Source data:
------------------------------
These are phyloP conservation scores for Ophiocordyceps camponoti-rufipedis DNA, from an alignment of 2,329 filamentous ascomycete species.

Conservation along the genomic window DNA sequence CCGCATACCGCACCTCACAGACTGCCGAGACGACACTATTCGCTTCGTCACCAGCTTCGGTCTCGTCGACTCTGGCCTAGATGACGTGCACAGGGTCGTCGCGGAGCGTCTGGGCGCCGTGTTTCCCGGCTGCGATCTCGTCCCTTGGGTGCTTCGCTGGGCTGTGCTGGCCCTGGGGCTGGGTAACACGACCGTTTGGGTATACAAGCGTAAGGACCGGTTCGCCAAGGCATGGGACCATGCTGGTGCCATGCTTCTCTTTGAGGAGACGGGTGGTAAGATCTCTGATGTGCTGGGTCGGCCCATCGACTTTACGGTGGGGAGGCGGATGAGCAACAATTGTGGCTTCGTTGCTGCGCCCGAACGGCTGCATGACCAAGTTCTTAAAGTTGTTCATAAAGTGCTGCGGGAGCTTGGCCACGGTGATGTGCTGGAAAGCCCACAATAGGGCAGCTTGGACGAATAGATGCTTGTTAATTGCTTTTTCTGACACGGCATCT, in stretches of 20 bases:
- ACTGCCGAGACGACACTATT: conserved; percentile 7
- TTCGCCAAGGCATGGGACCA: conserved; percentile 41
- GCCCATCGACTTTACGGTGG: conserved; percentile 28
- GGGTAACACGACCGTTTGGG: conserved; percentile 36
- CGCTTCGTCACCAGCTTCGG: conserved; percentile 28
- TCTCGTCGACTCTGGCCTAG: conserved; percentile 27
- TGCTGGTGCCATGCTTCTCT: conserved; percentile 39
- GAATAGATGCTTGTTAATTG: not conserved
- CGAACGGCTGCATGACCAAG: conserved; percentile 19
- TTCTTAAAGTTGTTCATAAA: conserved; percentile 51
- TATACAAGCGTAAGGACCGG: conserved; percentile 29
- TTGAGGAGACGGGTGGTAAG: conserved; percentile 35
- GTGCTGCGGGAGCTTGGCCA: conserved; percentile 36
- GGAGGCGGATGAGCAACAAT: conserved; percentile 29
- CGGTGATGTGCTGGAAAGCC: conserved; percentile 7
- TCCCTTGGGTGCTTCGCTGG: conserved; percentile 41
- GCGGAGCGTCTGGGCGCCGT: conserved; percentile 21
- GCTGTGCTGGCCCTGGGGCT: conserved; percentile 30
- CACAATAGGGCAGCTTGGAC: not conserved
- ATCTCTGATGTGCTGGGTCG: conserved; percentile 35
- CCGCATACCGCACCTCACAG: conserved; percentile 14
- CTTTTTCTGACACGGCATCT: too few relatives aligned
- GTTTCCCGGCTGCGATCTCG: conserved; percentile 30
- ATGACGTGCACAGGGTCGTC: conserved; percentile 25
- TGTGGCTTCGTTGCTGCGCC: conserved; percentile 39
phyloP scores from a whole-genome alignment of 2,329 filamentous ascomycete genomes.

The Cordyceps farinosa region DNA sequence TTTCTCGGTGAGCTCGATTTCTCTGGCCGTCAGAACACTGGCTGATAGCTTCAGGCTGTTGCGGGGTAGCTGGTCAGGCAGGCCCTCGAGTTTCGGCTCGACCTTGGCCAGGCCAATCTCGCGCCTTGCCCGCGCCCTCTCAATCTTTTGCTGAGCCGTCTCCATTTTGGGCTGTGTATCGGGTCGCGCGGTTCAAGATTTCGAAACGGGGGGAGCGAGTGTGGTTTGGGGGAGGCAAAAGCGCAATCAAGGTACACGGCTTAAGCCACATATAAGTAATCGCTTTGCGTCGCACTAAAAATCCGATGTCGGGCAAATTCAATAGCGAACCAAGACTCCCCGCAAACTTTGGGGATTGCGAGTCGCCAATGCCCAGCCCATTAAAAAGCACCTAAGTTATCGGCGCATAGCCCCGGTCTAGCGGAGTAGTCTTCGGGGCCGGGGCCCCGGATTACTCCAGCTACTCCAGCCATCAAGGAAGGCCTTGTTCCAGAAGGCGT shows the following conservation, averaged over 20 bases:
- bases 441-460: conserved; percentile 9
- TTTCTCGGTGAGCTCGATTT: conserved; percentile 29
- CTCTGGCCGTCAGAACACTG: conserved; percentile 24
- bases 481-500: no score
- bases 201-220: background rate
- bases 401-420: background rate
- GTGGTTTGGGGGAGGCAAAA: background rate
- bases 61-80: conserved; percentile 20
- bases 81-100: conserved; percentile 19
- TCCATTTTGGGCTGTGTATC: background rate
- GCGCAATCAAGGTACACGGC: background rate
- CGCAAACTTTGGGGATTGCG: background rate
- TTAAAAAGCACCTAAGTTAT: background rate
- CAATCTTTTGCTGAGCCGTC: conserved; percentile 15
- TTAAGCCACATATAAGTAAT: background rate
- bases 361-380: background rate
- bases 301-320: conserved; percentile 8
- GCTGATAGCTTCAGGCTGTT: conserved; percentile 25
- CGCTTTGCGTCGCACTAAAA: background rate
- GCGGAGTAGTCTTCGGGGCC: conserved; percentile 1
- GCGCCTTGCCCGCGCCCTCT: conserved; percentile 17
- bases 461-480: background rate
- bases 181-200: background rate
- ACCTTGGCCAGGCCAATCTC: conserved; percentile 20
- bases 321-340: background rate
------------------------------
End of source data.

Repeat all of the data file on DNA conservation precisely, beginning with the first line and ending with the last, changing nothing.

These are phyloP conservation scores for Ophiocordyceps camponoti-rufipedis DNA, from an alignment of 2,329 filamentous ascomycete species.

Conservation along the genomic window DNA sequence CCGCATACCGCACCTCACAGACTGCCGAGACGACACTATTCGCTTCGTCACCAGCTTCGGTCTCGTCGACTCTGGCCTAGATGACGTGCACAGGGTCGTCGCGGAGCGTCTGGGCGCCGTGTTTCCCGGCTGCGATCTCGTCCCTTGGGTGCTTCGCTGGGCTGTGCTGGCCCTGGGGCTGGGTAACACGACCGTTTGGGTATACAAGCGTAAGGACCGGTTCGCCAAGGCATGGGACCATGCTGGTGCCATGCTTCTCTTTGAGGAGACGGGTGGTAAGATCTCTGATGTGCTGGGTCGGCCCATCGACTTTACGGTGGGGAGGCGGATGAGCAACAATTGTGGCTTCGTTGCTGCGCCCGAACGGCTGCATGACCAAGTTCTTAAAGTTGTTCATAAAGTGCTGCGGGAGCTTGGCCACGGTGATGTGCTGGAAAGCCCACAATAGGGCAGCTTGGACGAATAGATGCTTGTTAATTGCTTTTTCTGACACGGCATCT, in stretches of 20 bases:
- ACTGCCGAGACGACACTATT: conserved; percentile 7
- TTCGCCAAGGCATGGGACCA: conserved; percentile 41
- GCCCATCGACTTTACGGTGG: conserved; percentile 28
- GGGTAACACGACCGTTTGGG: conserved; percentile 36
- CGCTTCGTCACCAGCTTCGG: conserved; percentile 28
- TCTCGTCGACTCTGGCCTAG: conserved; percentile 27
- TGCTGGTGCCATGCTTCTCT: conserved; percentile 39
- GAATAGATGCTTGTTAATTG: not conserved
- CGAACGGCTGCATGACCAAG: conserved; percentile 19
- TTCTTAAAGTTGTTCATAAA: conserved; percentile 51
- TATACAAGCGTAAGGACCGG: conserved; percentile 29
- TTGAGGAGACGGGTGGTAAG: conserved; percentile 35
- GTGCTGCGGGAGCTTGGCCA: conserved; percentile 36
- GGAGGCGGATGAGCAACAAT: conserved; percentile 29
- CGGTGATGTGCTGGAAAGCC: conserved; percentile 7
- TCCCTTGGGTGCTTCGCTGG: conserved; percentile 41
- GCGGAGCGTCTGGGCGCCGT: conserved; percentile 21
- GCTGTGCTGGCCCTGGGGCT: conserved; percentile 30
- CACAATAGGGCAGCTTGGAC: not conserved
- ATCTCTGATGTGCTGGGTCG: conserved; percentile 35
- CCGCATACCGCACCTCACAG: conserved; percentile 14
- CTTTTTCTGACACGGCATCT: too few relatives aligned
- GTTTCCCGGCTGCGATCTCG: conserved; percentile 30
- ATGACGTGCACAGGGTCGTC: conserved; percentile 25
- TGTGGCTTCGTTGCTGCGCC: conserved; percentile 39
phyloP scores from a whole-genome alignment of 2,329 filamentous ascomycete genomes.

The Cordyceps farinosa region DNA sequence TTTCTCGGTGAGCTCGATTTCTCTGGCCGTCAGAACACTGGCTGATAGCTTCAGGCTGTTGCGGGGTAGCTGGTCAGGCAGGCCCTCGAGTTTCGGCTCGACCTTGGCCAGGCCAATCTCGCGCCTTGCCCGCGCCCTCTCAATCTTTTGCTGAGCCGTCTCCATTTTGGGCTGTGTATCGGGTCGCGCGGTTCAAGATTTCGAAACGGGGGGAGCGAGTGTGGTTTGGGGGAGGCAAAAGCGCAATCAAGGTACACGGCTTAAGCCACATATAAGTAATCGCTTTGCGTCGCACTAAAAATCCGATGTCGGGCAAATTCAATAGCGAACCAAGACTCCCCGCAAACTTTGGGGATTGCGAGTCGCCAATGCCCAGCCCATTAAAAAGCACCTAAGTTATCGGCGCATAGCCCCGGTCTAGCGGAGTAGTCTTCGGGGCCGGGGCCCCGGATTACTCCAGCTACTCCAGCCATCAAGGAAGGCCTTGTTCCAGAAGGCGT shows the following conservation, averaged over 20 bases:
- bases 441-460: conserved; percentile 9
- TTTCTCGGTGAGCTCGATTT: conserved; percentile 29
- CTCTGGCCGTCAGAACACTG: conserved; percentile 24
- bases 481-500: no score
- bases 201-220: background rate
- bases 401-420: background rate
- GTGGTTTGGGGGAGGCAAAA: background rate
- bases 61-80: conserved; percentile 20
- bases 81-100: conserved; percentile 19
- TCCATTTTGGGCTGTGTATC: background rate
- GCGCAATCAAGGTACACGGC: background rate
- CGCAAACTTTGGGGATTGCG: background rate
- TTAAAAAGCACCTAAGTTAT: background rate
- CAATCTTTTGCTGAGCCGTC: conserved; percentile 15
- TTAAGCCACATATAAGTAAT: background rate
- bases 361-380: background rate
- bases 301-320: conserved; percentile 8
- GCTGATAGCTTCAGGCTGTT: conserved; percentile 25
- CGCTTTGCGTCGCACTAAAA: background rate
- GCGGAGTAGTCTTCGGGGCC: conserved; percentile 1
- GCGCCTTGCCCGCGCCCTCT: conserved; percentile 17
- bases 461-480: background rate
- bases 181-200: background rate
- ACCTTGGCCAGGCCAATCTC: conserved; percentile 20
- bases 321-340: background rate